Last updated: September 20, 1999

Scrambling for Safety 3.5 - Thursday September 23 1999
This will be the second conference of 1999, and has been called in response to the exceptional circumstance of two official DTI consultations in the same year, and the Home Office's recent consultation on revising the Interception of Communications Act to cover the Internet.


Main Features

What is Apache-SSL?

Apache-SSL is a secure Webserver, based on Apache and SSLeay/OpenSSL. It is licensed under a BSD-style licence, which means, in short, that you are free to use it for commercial or non-commercial purposes (although you are advised to read the SSLeay Is this legal? FAQ before deploying a server), so long as you retain the copyright notices. This is the same licence as used by Apache from version 0.8.15.


Current release: apache_1.3.9+ssl_1.37
Release date: September 9, 1999

You will also need openssl-0.9.4, which you can find here.

Apache-SSL source patches can be found on the following UK master distribution sites:

and additional FTP mirrors at:

or HTTP mirrors at:

O/S specific versions:

What do I get?

What you get is a set of patches for Apache (available for versions 1.2.0+ and 1.3.0+), some extra source files, a few READMEs and example configuration files. The patches must be applied to the Apache source, and the result compiled and linked with SSLeay (version 0.5.1b+) or OpenSSL. The modified source will still compile a standard Apache as well as Apache-SSL.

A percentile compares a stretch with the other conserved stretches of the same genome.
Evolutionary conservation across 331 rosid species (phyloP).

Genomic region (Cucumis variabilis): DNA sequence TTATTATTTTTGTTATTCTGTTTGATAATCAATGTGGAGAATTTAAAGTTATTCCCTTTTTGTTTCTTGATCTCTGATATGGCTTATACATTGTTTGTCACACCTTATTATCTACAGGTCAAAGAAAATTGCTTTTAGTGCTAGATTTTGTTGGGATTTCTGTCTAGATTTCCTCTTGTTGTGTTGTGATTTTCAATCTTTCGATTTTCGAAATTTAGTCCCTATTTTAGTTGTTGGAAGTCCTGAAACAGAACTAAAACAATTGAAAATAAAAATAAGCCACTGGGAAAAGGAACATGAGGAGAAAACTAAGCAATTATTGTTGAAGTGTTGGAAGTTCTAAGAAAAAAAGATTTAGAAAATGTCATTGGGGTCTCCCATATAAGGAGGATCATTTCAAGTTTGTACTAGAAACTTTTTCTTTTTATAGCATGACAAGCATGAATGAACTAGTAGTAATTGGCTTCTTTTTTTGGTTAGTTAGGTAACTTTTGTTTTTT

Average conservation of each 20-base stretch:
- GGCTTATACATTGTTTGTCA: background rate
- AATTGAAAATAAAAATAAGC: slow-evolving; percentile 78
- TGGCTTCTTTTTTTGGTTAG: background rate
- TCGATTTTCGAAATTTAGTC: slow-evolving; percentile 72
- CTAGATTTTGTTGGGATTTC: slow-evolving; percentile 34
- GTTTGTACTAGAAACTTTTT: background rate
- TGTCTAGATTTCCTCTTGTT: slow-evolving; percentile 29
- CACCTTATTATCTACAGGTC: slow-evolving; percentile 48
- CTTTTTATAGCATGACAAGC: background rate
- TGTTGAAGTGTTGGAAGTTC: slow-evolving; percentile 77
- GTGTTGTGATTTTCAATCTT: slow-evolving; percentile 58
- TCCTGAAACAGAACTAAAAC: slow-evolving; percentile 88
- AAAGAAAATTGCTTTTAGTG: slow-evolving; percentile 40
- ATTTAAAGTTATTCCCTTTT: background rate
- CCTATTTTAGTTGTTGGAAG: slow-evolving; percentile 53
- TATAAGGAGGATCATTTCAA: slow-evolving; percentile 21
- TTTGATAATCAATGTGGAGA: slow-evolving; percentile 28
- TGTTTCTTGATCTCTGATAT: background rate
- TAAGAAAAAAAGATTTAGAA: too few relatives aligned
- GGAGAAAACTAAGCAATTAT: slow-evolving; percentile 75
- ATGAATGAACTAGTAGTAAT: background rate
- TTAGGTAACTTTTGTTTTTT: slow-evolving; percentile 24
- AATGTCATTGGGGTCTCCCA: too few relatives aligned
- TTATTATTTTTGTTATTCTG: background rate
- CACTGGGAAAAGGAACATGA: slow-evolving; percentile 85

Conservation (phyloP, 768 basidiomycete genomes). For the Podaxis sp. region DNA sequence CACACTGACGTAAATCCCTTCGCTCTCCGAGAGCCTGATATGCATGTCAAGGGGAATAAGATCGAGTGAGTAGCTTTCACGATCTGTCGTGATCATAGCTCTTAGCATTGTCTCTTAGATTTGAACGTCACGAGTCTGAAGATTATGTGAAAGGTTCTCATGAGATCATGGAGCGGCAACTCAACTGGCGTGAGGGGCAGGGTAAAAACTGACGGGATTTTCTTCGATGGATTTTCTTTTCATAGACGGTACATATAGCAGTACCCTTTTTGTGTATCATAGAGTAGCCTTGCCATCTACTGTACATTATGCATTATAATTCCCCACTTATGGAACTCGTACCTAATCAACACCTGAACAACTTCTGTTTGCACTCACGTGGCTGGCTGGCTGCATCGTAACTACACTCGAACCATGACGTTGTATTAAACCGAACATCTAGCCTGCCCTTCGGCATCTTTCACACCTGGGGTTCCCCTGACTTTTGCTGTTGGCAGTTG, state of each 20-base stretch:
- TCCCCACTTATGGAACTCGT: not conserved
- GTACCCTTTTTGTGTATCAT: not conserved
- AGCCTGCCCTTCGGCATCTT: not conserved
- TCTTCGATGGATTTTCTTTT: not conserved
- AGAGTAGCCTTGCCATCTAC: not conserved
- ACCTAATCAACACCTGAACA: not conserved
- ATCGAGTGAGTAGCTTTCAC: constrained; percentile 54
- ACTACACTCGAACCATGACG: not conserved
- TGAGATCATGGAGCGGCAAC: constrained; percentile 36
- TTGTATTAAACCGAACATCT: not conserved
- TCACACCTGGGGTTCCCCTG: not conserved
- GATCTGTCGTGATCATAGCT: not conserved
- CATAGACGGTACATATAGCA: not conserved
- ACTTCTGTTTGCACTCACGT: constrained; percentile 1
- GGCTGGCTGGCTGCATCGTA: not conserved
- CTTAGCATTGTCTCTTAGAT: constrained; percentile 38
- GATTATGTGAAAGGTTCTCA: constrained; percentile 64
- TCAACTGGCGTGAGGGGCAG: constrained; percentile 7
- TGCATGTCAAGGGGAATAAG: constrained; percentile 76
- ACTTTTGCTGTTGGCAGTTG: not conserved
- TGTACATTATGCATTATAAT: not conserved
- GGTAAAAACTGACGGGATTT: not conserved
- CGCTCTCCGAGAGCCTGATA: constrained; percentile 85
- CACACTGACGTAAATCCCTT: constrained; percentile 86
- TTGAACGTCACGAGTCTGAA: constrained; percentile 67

Keeping up to date

The best way to become aware of upgrades is to join the announce Mailing List, where new version are announced.

Bug fixes and patches

Send any bug fixes or enhancements to ben@algroup.co.uk.

Feel free to report bugs or problems to the same place, but I make no promises (unless you want to pay me).

Commercial support

Commercial support is available for both Apache and Apache-SSL. Email me at ben@algroup.co.uk if you are interested.

Digital Certificates

The following companies have requested links to their pages. I do not endorse, recommend, or in any way associate myself with these organisations. They are listed in the order they made the requests.

Digital certificates are available for Apache-SSL from:

PGP key

Should you wish to send me private mail, my PGP key can be found here. Please only use it if it is needed; I hate typing my pass phrase.


Why does my browser just hang when I connect to Apache-SSL?

Because you used http: instead of https:. Really.

Also, if you see:

SSL_Accept failed error:140760EB:SSL routines:SSL23_GET_CLIENT_HELLO:unknown protocol
in your error log, it's for the same reason.

The patches don't apply, what's wrong?

If you get:

$ patch < SSLpatch
  Looks like a new-style context diff.
File to patch:

and not much else, then you've probably got an old version of patch. Go and find 2.1 or better, and try again, or, you may have a new "improved" version of patch (for example, 2.5), in which case do "patch -p1 < SSLpatch".